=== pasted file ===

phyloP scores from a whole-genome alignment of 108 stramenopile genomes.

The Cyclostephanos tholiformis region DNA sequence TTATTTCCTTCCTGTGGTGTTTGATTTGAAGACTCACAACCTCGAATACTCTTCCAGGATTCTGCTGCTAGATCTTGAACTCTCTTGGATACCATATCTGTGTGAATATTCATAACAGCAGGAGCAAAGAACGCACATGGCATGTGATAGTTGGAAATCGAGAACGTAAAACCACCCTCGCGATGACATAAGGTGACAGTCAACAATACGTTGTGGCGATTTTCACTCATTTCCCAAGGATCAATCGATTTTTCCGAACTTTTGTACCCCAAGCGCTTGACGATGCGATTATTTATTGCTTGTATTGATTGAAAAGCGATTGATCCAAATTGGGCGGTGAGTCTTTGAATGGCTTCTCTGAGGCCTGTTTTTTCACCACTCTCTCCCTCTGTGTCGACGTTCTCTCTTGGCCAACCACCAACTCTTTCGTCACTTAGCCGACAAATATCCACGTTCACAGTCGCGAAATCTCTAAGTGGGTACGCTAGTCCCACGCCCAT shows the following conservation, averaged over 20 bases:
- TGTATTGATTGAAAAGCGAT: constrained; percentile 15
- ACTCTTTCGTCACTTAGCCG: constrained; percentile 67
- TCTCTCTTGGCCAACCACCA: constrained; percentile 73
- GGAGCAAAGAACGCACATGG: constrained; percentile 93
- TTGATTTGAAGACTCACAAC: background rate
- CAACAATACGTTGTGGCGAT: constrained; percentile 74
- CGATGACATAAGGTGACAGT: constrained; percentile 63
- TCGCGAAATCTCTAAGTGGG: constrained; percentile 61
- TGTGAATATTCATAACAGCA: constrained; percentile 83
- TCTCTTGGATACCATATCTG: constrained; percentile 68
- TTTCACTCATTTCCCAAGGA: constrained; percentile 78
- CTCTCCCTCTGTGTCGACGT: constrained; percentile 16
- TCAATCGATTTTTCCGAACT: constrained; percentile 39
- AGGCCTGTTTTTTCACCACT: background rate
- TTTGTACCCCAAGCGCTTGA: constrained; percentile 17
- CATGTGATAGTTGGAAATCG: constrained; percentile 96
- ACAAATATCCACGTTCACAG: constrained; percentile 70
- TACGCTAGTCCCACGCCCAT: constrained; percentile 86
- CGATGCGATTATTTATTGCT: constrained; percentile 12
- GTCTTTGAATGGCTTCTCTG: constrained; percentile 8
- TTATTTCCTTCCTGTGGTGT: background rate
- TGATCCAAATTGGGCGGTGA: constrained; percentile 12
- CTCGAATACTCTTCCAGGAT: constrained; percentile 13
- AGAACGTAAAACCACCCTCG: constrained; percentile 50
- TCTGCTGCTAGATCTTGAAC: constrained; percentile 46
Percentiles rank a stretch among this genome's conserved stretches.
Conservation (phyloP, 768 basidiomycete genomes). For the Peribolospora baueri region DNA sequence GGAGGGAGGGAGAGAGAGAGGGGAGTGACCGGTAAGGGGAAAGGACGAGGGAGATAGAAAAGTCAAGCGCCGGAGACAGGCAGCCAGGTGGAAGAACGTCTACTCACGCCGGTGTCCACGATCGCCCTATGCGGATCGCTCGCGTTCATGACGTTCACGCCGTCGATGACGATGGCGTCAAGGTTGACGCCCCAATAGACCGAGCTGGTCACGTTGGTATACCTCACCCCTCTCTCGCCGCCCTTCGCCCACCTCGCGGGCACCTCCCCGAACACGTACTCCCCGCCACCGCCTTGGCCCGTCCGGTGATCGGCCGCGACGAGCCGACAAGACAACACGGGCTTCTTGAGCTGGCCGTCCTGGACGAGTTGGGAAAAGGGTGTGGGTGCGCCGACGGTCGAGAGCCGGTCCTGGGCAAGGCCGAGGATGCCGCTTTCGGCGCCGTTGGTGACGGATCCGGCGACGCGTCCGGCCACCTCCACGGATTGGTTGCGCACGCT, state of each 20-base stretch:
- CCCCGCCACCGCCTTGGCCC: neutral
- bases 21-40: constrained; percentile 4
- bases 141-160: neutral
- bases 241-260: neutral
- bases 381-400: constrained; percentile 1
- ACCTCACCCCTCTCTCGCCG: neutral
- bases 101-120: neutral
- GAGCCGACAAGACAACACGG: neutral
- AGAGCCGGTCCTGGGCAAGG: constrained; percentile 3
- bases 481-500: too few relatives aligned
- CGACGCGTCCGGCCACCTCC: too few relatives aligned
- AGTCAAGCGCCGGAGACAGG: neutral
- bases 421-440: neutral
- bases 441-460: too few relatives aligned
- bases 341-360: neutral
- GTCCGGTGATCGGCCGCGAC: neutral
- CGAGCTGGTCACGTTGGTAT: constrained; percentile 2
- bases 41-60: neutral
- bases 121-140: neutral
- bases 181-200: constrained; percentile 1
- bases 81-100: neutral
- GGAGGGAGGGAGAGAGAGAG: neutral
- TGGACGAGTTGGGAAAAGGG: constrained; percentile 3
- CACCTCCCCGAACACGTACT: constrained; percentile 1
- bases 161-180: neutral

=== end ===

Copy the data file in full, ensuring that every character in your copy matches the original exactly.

phyloP scores from a whole-genome alignment of 108 stramenopile genomes.

The Cyclostephanos tholiformis region DNA sequence TTATTTCCTTCCTGTGGTGTTTGATTTGAAGACTCACAACCTCGAATACTCTTCCAGGATTCTGCTGCTAGATCTTGAACTCTCTTGGATACCATATCTGTGTGAATATTCATAACAGCAGGAGCAAAGAACGCACATGGCATGTGATAGTTGGAAATCGAGAACGTAAAACCACCCTCGCGATGACATAAGGTGACAGTCAACAATACGTTGTGGCGATTTTCACTCATTTCCCAAGGATCAATCGATTTTTCCGAACTTTTGTACCCCAAGCGCTTGACGATGCGATTATTTATTGCTTGTATTGATTGAAAAGCGATTGATCCAAATTGGGCGGTGAGTCTTTGAATGGCTTCTCTGAGGCCTGTTTTTTCACCACTCTCTCCCTCTGTGTCGACGTTCTCTCTTGGCCAACCACCAACTCTTTCGTCACTTAGCCGACAAATATCCACGTTCACAGTCGCGAAATCTCTAAGTGGGTACGCTAGTCCCACGCCCAT shows the following conservation, averaged over 20 bases:
- TGTATTGATTGAAAAGCGAT: constrained; percentile 15
- ACTCTTTCGTCACTTAGCCG: constrained; percentile 67
- TCTCTCTTGGCCAACCACCA: constrained; percentile 73
- GGAGCAAAGAACGCACATGG: constrained; percentile 93
- TTGATTTGAAGACTCACAAC: background rate
- CAACAATACGTTGTGGCGAT: constrained; percentile 74
- CGATGACATAAGGTGACAGT: constrained; percentile 63
- TCGCGAAATCTCTAAGTGGG: constrained; percentile 61
- TGTGAATATTCATAACAGCA: constrained; percentile 83
- TCTCTTGGATACCATATCTG: constrained; percentile 68
- TTTCACTCATTTCCCAAGGA: constrained; percentile 78
- CTCTCCCTCTGTGTCGACGT: constrained; percentile 16
- TCAATCGATTTTTCCGAACT: constrained; percentile 39
- AGGCCTGTTTTTTCACCACT: background rate
- TTTGTACCCCAAGCGCTTGA: constrained; percentile 17
- CATGTGATAGTTGGAAATCG: constrained; percentile 96
- ACAAATATCCACGTTCACAG: constrained; percentile 70
- TACGCTAGTCCCACGCCCAT: constrained; percentile 86
- CGATGCGATTATTTATTGCT: constrained; percentile 12
- GTCTTTGAATGGCTTCTCTG: constrained; percentile 8
- TTATTTCCTTCCTGTGGTGT: background rate
- TGATCCAAATTGGGCGGTGA: constrained; percentile 12
- CTCGAATACTCTTCCAGGAT: constrained; percentile 13
- AGAACGTAAAACCACCCTCG: constrained; percentile 50
- TCTGCTGCTAGATCTTGAAC: constrained; percentile 46
Percentiles rank a stretch among this genome's conserved stretches.
Conservation (phyloP, 768 basidiomycete genomes). For the Peribolospora baueri region DNA sequence GGAGGGAGGGAGAGAGAGAGGGGAGTGACCGGTAAGGGGAAAGGACGAGGGAGATAGAAAAGTCAAGCGCCGGAGACAGGCAGCCAGGTGGAAGAACGTCTACTCACGCCGGTGTCCACGATCGCCCTATGCGGATCGCTCGCGTTCATGACGTTCACGCCGTCGATGACGATGGCGTCAAGGTTGACGCCCCAATAGACCGAGCTGGTCACGTTGGTATACCTCACCCCTCTCTCGCCGCCCTTCGCCCACCTCGCGGGCACCTCCCCGAACACGTACTCCCCGCCACCGCCTTGGCCCGTCCGGTGATCGGCCGCGACGAGCCGACAAGACAACACGGGCTTCTTGAGCTGGCCGTCCTGGACGAGTTGGGAAAAGGGTGTGGGTGCGCCGACGGTCGAGAGCCGGTCCTGGGCAAGGCCGAGGATGCCGCTTTCGGCGCCGTTGGTGACGGATCCGGCGACGCGTCCGGCCACCTCCACGGATTGGTTGCGCACGCT, state of each 20-base stretch:
- CCCCGCCACCGCCTTGGCCC: neutral
- bases 21-40: constrained; percentile 4
- bases 141-160: neutral
- bases 241-260: neutral
- bases 381-400: constrained; percentile 1
- ACCTCACCCCTCTCTCGCCG: neutral
- bases 101-120: neutral
- GAGCCGACAAGACAACACGG: neutral
- AGAGCCGGTCCTGGGCAAGG: constrained; percentile 3
- bases 481-500: too few relatives aligned
- CGACGCGTCCGGCCACCTCC: too few relatives aligned
- AGTCAAGCGCCGGAGACAGG: neutral
- bases 421-440: neutral
- bases 441-460: too few relatives aligned
- bases 341-360: neutral
- GTCCGGTGATCGGCCGCGAC: neutral
- CGAGCTGGTCACGTTGGTAT: constrained; percentile 2
- bases 41-60: neutral
- bases 121-140: neutral
- bases 181-200: constrained; percentile 1
- bases 81-100: neutral
- GGAGGGAGGGAGAGAGAGAG: neutral
- TGGACGAGTTGGGAAAAGGG: constrained; percentile 3
- CACCTCCCCGAACACGTACT: constrained; percentile 1
- bases 161-180: neutral